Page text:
So his face, covered with tears and bowed down while his hair was being banished, resembled a lotus in a pond with the top of its stalk bent when it is being soaked with rainwater.

Linda Covill:
As his hair was being removed, his tearful turned-down face looked like a rain-soaked lotus in a pond with the tip of its stalk curling away.


VOCABULARY:
atho: ind. and so
natam (nom. sg. n.): mfn. bent , bowed ; depressed , sunk , flat
tasya (gen. sg. m.): his
mukham (nom. sg.): n. face
sa-baaShpam (nom. sg. n.): mfn. tearful , weeping

pravaashyamaaneShu = loc. pl. m. passive pres. part.: pra- √ vas: to go abroad ; to leave home ; to banish
shiro-ruheShu = loc. pl. shiro-ruha: m. " head-growing " , hair of the head

vakr'-aagra-naalam (nom. sg. n.): with stalk drooping at the end
vakra: mfn. crooked , curved , bent ; curled
agra: n. foremost point or part, tip ; n. uppermost part , top
naala: m. and n. a hollow stalk , (esp.) of the lotus
nalinam (nom. sg.): n. (fr. nala because of its hollow stalk?) a lotus flower or water-lily
taDaage (loc. sg.): mn. a tank, pool

varSh'-odaka-klinnam (nom. sg. n.): wetted by rain water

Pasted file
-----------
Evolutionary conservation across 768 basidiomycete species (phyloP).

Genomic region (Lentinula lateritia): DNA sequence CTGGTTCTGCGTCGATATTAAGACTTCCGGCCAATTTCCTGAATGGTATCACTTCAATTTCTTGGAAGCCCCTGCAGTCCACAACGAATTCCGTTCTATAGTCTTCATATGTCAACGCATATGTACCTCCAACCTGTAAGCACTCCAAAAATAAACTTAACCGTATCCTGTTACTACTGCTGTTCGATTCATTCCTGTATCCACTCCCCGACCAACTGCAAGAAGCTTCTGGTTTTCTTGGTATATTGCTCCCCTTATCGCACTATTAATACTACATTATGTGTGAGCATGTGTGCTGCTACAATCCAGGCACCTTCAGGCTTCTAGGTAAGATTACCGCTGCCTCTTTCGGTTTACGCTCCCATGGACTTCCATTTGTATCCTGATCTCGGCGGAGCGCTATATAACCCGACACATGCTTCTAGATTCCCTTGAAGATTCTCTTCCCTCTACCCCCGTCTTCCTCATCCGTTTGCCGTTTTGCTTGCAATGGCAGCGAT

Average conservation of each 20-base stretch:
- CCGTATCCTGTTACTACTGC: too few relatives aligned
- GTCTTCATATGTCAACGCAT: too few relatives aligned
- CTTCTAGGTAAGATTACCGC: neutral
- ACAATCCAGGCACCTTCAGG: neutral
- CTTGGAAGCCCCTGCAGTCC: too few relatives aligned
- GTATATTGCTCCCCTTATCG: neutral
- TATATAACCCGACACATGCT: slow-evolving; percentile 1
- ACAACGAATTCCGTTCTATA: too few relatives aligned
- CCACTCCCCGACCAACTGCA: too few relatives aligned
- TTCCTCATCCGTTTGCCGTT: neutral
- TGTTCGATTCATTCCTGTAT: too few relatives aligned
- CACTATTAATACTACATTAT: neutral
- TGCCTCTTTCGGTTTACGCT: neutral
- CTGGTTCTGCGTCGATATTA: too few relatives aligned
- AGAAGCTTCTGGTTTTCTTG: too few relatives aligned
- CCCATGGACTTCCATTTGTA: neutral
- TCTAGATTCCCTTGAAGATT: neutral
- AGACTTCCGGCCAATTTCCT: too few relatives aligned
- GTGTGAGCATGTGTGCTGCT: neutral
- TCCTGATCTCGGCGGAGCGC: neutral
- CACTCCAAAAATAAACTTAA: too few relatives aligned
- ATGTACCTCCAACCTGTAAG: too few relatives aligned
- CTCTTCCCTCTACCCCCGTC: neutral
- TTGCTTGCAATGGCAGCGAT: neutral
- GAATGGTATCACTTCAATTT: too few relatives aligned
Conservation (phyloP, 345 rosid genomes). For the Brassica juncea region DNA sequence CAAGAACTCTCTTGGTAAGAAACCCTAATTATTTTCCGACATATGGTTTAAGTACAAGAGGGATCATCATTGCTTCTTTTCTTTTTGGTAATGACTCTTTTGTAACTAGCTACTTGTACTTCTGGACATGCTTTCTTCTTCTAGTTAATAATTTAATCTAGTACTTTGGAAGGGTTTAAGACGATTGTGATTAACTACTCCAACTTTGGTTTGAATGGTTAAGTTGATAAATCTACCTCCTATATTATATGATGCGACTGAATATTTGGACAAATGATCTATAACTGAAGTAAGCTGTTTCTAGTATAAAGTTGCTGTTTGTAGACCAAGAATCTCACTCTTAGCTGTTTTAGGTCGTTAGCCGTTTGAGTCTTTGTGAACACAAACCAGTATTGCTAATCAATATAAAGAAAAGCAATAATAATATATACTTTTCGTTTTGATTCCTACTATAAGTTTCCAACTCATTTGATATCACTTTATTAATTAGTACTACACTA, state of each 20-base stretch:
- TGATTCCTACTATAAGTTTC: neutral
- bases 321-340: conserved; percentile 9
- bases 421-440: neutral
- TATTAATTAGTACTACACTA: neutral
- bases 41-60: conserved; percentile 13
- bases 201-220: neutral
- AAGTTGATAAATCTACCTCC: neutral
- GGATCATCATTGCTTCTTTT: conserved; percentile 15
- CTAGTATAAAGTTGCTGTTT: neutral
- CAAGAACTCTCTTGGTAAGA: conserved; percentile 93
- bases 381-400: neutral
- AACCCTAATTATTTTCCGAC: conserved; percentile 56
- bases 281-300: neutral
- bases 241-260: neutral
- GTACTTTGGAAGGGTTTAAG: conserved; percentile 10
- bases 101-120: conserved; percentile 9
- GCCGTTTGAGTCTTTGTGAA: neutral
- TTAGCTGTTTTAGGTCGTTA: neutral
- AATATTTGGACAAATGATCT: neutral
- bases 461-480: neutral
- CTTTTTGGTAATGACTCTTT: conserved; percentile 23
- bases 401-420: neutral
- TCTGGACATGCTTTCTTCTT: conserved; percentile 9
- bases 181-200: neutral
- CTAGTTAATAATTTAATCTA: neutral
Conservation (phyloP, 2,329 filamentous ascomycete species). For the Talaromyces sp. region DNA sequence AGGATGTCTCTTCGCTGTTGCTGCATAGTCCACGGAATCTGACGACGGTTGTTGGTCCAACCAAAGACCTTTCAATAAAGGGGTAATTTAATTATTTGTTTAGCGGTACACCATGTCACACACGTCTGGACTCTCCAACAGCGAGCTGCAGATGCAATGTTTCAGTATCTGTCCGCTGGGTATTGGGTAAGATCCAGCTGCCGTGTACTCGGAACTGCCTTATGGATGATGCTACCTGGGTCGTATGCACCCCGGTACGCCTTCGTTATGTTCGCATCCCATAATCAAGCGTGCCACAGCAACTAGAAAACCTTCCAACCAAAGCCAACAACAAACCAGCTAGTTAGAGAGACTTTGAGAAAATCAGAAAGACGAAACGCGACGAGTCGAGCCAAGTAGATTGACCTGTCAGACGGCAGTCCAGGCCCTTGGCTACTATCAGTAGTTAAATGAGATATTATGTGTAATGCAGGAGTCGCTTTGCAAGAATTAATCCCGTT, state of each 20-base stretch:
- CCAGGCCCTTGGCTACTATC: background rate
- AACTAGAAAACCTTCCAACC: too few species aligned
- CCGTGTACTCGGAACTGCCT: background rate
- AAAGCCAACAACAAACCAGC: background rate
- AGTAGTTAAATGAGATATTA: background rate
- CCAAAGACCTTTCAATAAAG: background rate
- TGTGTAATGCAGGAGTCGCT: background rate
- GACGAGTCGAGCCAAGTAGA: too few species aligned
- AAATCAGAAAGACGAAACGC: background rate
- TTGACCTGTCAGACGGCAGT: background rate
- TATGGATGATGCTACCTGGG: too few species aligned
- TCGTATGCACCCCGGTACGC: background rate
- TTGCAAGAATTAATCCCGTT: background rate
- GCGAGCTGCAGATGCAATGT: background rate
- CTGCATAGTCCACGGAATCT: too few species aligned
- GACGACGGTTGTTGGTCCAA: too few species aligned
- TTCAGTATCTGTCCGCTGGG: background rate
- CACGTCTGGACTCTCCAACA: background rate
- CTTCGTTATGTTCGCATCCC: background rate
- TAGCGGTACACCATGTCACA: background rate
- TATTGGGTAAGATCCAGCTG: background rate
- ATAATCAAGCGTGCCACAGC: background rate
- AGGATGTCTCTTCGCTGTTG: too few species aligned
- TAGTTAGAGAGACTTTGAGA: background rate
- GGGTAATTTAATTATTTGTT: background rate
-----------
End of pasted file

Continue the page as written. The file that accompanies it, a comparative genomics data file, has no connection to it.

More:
varSha: m. rain
udaka: n. water
klinna: mfn. moistened , wet
iva: like
ababhaase = 3rd pers. sg. perfect bhaas: to appear (" as " or " like " nom.)

20 comments:

Jordan said...

Mike,
Hello form the U.S.S. Essex.

How do you define religion?

Harry said...

Yeah, good question, J.

If 'the mirror principle' isn't just a means of excusing ourselves for our worst excesses (and I'm as responsible as the next person in this regard), then maybe we can use it to acknowledge a bigger reflection.

Regards,

Harry.

Mike Cross said...

Hi there, Jordan. Good to hear from you.

For example, Judaism, Hinduism, Zoroastrianism, Theravada Buddhism, Mahayana Buddhism, Zen Buddhism, Jainism, Islaam, Shikhism, Catholicism, Protestantism, Scientology, etc. etc.

In the end, there is no -ism by which we can go beyond all -isms.

It comes down to individual work on the self.

(But insofar as such individual work is not protected by the US constitution, even if you agree with me about this, it may be convenient for you to keep quiet about it and call yourself a Zen Buddhist?)

Mike Cross said...

Hi Harry,

If the mirror principle were a means of excusing sin, then it would be a religious tool, like confession -- a means of causing oneself to feel right again.

But the mirror principle, as I stumbled on it, in my own groping efforts to go in the right direction, was as an educational, not a religious tool. It is part of becoming aware of views, attitudes and tendencies in oneself that one tends to project onto others -- and thereby having more of a chance of abandoning those views, attitudes and tendencies.